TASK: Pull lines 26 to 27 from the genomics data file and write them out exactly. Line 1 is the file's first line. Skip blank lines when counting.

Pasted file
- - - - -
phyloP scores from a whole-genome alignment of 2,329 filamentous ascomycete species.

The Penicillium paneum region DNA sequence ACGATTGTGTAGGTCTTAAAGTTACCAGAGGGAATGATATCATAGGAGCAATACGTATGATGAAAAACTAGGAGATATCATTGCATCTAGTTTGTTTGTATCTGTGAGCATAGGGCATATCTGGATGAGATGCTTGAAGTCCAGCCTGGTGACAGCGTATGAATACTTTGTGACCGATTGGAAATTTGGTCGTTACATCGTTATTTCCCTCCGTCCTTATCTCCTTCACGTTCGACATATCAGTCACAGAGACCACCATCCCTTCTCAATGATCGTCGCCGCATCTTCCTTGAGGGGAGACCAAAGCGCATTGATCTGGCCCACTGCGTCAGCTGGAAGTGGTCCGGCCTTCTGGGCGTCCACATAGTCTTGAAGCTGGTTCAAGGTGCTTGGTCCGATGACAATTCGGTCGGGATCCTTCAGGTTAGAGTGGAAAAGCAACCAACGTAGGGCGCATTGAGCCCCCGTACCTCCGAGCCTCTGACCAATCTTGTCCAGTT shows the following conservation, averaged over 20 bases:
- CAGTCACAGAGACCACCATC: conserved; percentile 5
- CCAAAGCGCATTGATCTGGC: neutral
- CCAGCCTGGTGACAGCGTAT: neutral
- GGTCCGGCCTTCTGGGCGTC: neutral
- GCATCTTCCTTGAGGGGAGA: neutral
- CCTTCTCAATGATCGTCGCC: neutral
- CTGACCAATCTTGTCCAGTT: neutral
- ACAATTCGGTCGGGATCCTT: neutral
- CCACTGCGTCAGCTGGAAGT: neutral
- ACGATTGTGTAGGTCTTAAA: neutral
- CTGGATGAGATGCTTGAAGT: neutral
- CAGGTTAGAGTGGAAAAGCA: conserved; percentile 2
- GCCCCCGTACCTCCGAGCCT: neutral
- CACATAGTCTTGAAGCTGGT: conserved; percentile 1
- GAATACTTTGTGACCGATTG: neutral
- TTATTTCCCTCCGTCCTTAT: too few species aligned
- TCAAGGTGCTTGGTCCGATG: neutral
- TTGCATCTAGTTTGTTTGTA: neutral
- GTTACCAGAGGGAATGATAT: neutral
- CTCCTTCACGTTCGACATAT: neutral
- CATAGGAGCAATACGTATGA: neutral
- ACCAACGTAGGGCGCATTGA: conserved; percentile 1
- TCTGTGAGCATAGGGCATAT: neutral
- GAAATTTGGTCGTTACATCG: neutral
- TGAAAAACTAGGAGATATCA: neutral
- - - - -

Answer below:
- GAAATTTGGTCGTTACATCG: neutral
- TGAAAAACTAGGAGATATCA: neutral